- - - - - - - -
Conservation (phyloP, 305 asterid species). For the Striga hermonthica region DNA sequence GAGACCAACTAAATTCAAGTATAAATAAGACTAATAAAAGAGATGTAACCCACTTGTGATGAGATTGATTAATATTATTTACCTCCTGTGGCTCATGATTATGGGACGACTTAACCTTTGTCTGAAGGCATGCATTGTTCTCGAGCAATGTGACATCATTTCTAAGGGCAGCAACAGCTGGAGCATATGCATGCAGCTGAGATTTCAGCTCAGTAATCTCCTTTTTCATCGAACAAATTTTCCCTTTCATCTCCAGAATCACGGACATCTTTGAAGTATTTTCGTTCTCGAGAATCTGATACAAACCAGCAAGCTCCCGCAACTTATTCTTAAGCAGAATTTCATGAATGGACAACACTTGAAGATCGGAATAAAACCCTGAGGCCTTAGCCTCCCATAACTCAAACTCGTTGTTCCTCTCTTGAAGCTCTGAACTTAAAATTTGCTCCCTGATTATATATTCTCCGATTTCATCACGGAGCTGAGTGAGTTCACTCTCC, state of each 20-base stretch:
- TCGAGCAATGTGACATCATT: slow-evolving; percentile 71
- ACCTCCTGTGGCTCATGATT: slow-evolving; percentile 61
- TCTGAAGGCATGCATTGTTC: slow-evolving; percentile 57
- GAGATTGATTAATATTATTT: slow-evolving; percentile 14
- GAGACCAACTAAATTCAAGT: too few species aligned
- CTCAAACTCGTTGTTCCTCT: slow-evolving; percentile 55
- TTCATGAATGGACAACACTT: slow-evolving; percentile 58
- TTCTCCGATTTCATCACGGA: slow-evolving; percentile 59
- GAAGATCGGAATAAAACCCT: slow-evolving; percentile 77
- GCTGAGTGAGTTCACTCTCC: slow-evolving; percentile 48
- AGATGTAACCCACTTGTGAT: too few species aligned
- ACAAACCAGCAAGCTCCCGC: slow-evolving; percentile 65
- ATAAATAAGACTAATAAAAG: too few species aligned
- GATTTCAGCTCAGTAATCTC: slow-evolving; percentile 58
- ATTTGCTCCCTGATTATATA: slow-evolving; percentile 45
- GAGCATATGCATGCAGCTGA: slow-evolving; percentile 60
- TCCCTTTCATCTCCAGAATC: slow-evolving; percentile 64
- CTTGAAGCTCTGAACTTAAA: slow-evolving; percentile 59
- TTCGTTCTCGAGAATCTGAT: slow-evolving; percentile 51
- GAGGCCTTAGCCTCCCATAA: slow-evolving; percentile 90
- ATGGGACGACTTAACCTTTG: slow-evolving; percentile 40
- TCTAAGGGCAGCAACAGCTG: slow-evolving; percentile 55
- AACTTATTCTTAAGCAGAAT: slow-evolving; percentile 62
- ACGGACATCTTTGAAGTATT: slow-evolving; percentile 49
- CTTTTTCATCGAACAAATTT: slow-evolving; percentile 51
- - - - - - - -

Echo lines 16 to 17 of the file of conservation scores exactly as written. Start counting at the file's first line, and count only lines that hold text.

- ATTTGCTCCCTGATTATATA: slow-evolving; percentile 45
- GAGCATATGCATGCAGCTGA: slow-evolving; percentile 60